The flat edges are similar to the design of the Apple iPhone 13 series (£719, Amazon.co.uk). One of the benefits of these is that the second-generation Apple Pencil (£119, Apple.com) – a smart stylus – can snap magnetically to the air to charge.

There’s one other key element to the design of the iPad air: the power button. When Apple switched to the new design, it removed the Touch ID fingerprint sensor home button from the front and enlarged the screen to 10.9in, squeezing the LCD right out to the edge. This is an all-screen machine. But where the pricier iPad pro has facial recognition to unlock it, there’s no Face ID on the air.

Read more: Best iPad deals – cheapest prices on Apple tablets

Instead, it built the fingerprint sensor into the power button which sits on the top edge. It is brilliant, working better than other fingerprint unlock systems I’ve tried. That’s because instead of touching the button to activate it and then touching again to unlock, the Apple Touch ID on iPad air unlocks with the first touch and if you let your finger rest, it opens the iPad to go to the app last open.

The iPad air has a single rear camera. It’s different from the one on the previous iPad air but remains at a 12MP resolution. It works well, though the iPhone, or a standalone camera, remain preferable photographic choices.

Under the bonnet

The new iPad air keeps its changes inside. The biggest one of these is the introduction of the M1 processor. This is a tremendously powerful chip that is at the heart of the latest iMac (£1,099.97, Amazon.co.uk) and the MacBook air (£999, Apple.com). It appeared in the iPad pro last spring. So, to put it in the substantially cheaper iPad air is impressive and suddenly brings the performance of the air up to pro levels – which is very fast and powerful indeed. Last spring’s iPad pro set new benchmarks for performance.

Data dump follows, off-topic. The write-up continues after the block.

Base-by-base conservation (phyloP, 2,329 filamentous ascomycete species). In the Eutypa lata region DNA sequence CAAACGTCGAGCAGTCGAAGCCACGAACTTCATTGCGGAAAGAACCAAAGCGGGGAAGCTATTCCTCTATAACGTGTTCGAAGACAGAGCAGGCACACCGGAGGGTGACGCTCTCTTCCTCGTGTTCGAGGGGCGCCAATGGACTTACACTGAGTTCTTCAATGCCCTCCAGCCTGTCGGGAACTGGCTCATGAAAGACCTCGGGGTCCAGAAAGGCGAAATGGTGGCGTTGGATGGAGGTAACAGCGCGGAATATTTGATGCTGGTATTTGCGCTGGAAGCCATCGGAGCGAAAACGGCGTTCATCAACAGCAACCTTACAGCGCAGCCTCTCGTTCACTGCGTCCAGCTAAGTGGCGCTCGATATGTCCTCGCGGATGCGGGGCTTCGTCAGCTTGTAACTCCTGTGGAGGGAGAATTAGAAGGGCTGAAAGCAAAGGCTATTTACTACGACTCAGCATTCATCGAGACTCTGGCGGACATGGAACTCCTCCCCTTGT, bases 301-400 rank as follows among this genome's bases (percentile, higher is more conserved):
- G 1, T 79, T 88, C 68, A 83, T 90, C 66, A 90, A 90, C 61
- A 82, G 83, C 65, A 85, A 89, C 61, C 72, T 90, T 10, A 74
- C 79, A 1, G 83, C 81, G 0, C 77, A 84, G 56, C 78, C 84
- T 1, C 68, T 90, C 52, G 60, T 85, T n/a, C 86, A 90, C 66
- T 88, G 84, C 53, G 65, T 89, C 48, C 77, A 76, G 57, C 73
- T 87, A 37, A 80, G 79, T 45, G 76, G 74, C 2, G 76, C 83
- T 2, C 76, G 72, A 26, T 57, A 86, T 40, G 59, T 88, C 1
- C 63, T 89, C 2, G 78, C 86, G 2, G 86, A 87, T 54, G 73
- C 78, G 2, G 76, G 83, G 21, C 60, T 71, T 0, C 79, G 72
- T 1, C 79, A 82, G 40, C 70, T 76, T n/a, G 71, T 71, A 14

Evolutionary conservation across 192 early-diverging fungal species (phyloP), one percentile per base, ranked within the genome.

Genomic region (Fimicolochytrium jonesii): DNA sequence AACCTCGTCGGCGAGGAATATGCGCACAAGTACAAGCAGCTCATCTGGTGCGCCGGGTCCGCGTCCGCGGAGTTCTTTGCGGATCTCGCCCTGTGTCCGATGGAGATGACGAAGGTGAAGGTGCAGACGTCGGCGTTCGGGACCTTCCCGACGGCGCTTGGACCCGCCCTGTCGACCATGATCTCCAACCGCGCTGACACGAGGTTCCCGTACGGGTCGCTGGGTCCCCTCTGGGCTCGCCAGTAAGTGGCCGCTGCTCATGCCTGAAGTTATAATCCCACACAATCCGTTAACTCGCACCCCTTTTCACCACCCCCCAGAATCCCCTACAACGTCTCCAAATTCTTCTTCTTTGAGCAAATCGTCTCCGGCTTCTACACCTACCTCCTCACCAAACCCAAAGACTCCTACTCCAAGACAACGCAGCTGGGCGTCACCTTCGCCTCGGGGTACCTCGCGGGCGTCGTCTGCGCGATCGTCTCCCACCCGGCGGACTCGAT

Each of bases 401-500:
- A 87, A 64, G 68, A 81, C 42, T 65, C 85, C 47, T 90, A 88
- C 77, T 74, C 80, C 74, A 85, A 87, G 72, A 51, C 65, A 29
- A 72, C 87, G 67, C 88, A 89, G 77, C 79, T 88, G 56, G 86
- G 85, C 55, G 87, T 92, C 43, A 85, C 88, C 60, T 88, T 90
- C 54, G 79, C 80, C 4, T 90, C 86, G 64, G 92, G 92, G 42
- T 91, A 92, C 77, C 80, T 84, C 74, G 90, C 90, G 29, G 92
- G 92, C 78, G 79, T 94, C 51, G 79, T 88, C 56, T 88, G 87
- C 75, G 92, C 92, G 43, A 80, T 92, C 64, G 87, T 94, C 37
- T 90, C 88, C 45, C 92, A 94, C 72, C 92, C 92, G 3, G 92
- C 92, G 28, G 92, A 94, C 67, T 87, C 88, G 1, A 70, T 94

Read more: Apple iPhone 13 and iPhone 13 mini review

A processor this fast and capable makes apps work quickly and perform at pace for longer. It’s like the processor adds stamina as well as speed. On its own, the addition of the M1 processor, replacing the already-fast A14 Bionic chip of the last model, is enough to make a big difference to the value and performance of the iPad air.

The iPad pro 11in does have more to offer, of course, but it and the iPad air are now more aligned than ever before thanks to the M1. The pro’s screen size is only fractionally bigger (11in instead of 10.9in) and both use the same LCD technology. The larger iPad pro model – the 12.9in version – has a definite advantage in its screen technology, using mini LED backlights to add punch. But that’s a bigger, pricier option.

There’s another hardware upgrade in this iPad air: the front-facing camera. This has now been improved to a 12MP model which, combined with the M1 processing power means that Centre Stage is now present.

This is the brilliant video-conferencing capability that means the iPad’s smarts can keep you right at the centre of the action. The machine learning in the processor zooms in and out of the available image to keep you dead centre, even zooming out automatically when somebody else enters the frame. It’s on every other iPad so it was a shoo-in here, but it’s a welcome addition nonetheless.